Chagnon says that every village must be able to “field” at least ten big strong men willing to fight in order for the village to survive.  The lowest level of warfare is that the two sets of men pair off into couples and pound on each others bodies until it’s just too much.  The first level of escalation is that one side ignores the “rules” and carries stones in their fists, the equivalent of brass knuckles.  The next level is carrying sticks, then bats.  There don’t seem to be archery barrages but they line up that way.   The goals are food and women.  One strategy is to invite a neighboring tribe over for a feast, then imprison the women and drive the men off.

Back in the civilized world, the missionaries (Salesians, a Catholic sub-group) attacked Chagnon by accusing him of infecting the Yanomamo with measles just as the Native Americans on the North American continent were attacked by smallpox.  Courts and academic arbiters who investigated this cleared Chagnon.  Still, it interfered with his ability to do his work.

Food (communal gardens and group hunting) and sex are about group survival.  One of the consequences of supplying machetes and axes, which transform the ease of removing trees, is that gardens expand so that more female gardeners are needed.   But the larger gardens can only allow the village to grow until it reaches the new limits.  If some force -- climate or pests -- then diminishes the garden, people die. One response to the threat is to raid neighbors.  If groups get too large, they can spin off “daughter” communities which will be smaller and may have trouble managing their feelings and interactions with the “mother” communities.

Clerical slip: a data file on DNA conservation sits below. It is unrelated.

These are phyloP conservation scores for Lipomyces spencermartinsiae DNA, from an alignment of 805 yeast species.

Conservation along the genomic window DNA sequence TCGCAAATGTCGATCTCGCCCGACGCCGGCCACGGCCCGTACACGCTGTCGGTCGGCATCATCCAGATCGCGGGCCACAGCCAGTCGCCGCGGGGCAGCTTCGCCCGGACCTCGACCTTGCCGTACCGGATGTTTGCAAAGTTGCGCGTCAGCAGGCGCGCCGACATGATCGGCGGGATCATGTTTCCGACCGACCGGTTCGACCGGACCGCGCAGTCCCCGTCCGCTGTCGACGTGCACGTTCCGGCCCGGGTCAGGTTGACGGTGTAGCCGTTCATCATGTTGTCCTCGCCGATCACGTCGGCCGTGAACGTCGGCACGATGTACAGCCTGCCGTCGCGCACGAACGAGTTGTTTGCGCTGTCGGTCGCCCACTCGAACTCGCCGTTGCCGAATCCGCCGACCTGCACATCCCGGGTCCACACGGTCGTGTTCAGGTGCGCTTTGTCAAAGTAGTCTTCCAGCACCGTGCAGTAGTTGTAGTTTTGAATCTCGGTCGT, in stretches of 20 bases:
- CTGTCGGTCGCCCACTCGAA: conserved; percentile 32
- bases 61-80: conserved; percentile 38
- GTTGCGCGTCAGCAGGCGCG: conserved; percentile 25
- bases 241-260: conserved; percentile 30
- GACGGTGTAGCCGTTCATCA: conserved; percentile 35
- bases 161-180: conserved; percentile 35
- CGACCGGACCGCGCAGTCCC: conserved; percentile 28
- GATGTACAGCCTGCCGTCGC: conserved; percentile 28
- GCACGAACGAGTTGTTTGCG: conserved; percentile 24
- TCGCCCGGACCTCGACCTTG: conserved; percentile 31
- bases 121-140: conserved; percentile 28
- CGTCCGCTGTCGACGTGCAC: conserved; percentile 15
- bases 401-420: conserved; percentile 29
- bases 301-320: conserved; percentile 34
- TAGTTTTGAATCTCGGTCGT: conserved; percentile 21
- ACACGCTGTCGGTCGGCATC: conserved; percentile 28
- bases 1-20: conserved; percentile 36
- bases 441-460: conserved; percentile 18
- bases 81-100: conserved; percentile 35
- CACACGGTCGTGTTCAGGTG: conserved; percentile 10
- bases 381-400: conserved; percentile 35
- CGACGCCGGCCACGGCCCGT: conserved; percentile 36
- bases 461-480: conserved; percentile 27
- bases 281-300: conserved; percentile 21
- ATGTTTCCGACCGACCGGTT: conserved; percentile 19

The ability of individuals to separate themselves from “groupthink” was interesting.  When Chagnon asked about mythological tales that represented events in unscientific ways, some men would dutifully report the standard story, then say,  “Do you believe that?”  Then they smiled, clearly skeptical.

In the end this Edge panel asked Chagnon what the Yanomamo thought he was up to.  Did they think he was raiding their world for valuables?  No, because they had no concept of any world except their own, no notion of what might be out there.  After all, he didn’t cart off food or women.  Did they think he was a powerful person taking advantage of them?  No, because they considered him weak and, indeed, nearly killed him a few times.  Finally, the real thing they assumed he was doing was trying “to learn how to be human.”  They assumed that they were the real humans.  So many of us do!

In fact, small towns in America congratulate themselves and persuade others who are sentimental that they are the only “real” way to live.  Mayberry, USA.  Norman Rockwell.  Both imaginary constructs.  But the cities think THEY are the ones who are “real,” the only ones who have the modern equivalent of shotguns, who therefore have the power to control everyone else.  The major cities of the planet assume that they are the centers of everything and produce the wisest ideas, but their reality may be more like the now-extinct irrigation empires of the Amazon jungle.  Controlling the water may be the ultimate weapon, the most fatal warfare.  So far.  In the anthropocene now, we even control the air.  Or ought to.

Books by Napoleon A. Chagnon
(1968), Yanomamö: The Fierce People.
(1974), Studying the Yanomamö, New York: Holt, Rinehart & Winston.
(1992), Yanomamo – The Last Days of Eden.
(2013), Noble Savages: My Life Among Two Dangerous Tribes – The Yanomamö and the Anthropologists.